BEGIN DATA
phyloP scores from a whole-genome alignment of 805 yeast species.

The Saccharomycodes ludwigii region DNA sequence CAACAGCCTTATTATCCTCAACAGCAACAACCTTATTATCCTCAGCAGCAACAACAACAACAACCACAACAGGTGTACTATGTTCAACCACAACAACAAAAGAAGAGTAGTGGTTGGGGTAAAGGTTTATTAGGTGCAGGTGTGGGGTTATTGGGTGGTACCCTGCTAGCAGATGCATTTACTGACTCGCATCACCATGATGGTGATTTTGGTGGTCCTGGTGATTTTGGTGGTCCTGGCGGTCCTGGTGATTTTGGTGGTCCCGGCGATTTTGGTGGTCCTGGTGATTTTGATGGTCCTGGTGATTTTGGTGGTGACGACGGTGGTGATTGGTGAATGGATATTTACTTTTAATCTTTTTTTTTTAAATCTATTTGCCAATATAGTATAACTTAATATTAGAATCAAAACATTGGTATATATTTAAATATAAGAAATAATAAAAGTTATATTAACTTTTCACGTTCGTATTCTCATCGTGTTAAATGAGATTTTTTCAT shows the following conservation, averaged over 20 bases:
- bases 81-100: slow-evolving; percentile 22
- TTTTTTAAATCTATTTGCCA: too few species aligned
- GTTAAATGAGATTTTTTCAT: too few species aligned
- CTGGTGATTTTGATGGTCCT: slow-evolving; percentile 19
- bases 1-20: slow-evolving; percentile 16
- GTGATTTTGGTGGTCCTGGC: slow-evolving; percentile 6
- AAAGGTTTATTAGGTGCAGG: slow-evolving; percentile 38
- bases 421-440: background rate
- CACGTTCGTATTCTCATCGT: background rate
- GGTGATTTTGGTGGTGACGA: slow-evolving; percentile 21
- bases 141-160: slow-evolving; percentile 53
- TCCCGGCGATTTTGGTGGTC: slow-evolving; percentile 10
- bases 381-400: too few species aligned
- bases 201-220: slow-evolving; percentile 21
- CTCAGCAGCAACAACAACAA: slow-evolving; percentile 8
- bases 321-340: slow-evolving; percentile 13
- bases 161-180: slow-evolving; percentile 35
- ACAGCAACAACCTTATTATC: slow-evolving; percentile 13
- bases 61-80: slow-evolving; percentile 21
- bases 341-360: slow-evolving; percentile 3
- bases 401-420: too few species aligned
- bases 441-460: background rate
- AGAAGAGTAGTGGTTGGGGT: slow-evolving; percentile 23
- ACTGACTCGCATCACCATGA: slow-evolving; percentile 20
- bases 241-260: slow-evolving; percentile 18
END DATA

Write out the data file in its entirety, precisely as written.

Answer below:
phyloP scores from a whole-genome alignment of 805 yeast species.

The Saccharomycodes ludwigii region DNA sequence CAACAGCCTTATTATCCTCAACAGCAACAACCTTATTATCCTCAGCAGCAACAACAACAACAACCACAACAGGTGTACTATGTTCAACCACAACAACAAAAGAAGAGTAGTGGTTGGGGTAAAGGTTTATTAGGTGCAGGTGTGGGGTTATTGGGTGGTACCCTGCTAGCAGATGCATTTACTGACTCGCATCACCATGATGGTGATTTTGGTGGTCCTGGTGATTTTGGTGGTCCTGGCGGTCCTGGTGATTTTGGTGGTCCCGGCGATTTTGGTGGTCCTGGTGATTTTGATGGTCCTGGTGATTTTGGTGGTGACGACGGTGGTGATTGGTGAATGGATATTTACTTTTAATCTTTTTTTTTTAAATCTATTTGCCAATATAGTATAACTTAATATTAGAATCAAAACATTGGTATATATTTAAATATAAGAAATAATAAAAGTTATATTAACTTTTCACGTTCGTATTCTCATCGTGTTAAATGAGATTTTTTCAT shows the following conservation, averaged over 20 bases:
- bases 81-100: slow-evolving; percentile 22
- TTTTTTAAATCTATTTGCCA: too few species aligned
- GTTAAATGAGATTTTTTCAT: too few species aligned
- CTGGTGATTTTGATGGTCCT: slow-evolving; percentile 19
- bases 1-20: slow-evolving; percentile 16
- GTGATTTTGGTGGTCCTGGC: slow-evolving; percentile 6
- AAAGGTTTATTAGGTGCAGG: slow-evolving; percentile 38
- bases 421-440: background rate
- CACGTTCGTATTCTCATCGT: background rate
- GGTGATTTTGGTGGTGACGA: slow-evolving; percentile 21
- bases 141-160: slow-evolving; percentile 53
- TCCCGGCGATTTTGGTGGTC: slow-evolving; percentile 10
- bases 381-400: too few species aligned
- bases 201-220: slow-evolving; percentile 21
- CTCAGCAGCAACAACAACAA: slow-evolving; percentile 8
- bases 321-340: slow-evolving; percentile 13
- bases 161-180: slow-evolving; percentile 35
- ACAGCAACAACCTTATTATC: slow-evolving; percentile 13
- bases 61-80: slow-evolving; percentile 21
- bases 341-360: slow-evolving; percentile 3
- bases 401-420: too few species aligned
- bases 441-460: background rate
- AGAAGAGTAGTGGTTGGGGT: slow-evolving; percentile 23
- ACTGACTCGCATCACCATGA: slow-evolving; percentile 20
- bases 241-260: slow-evolving; percentile 18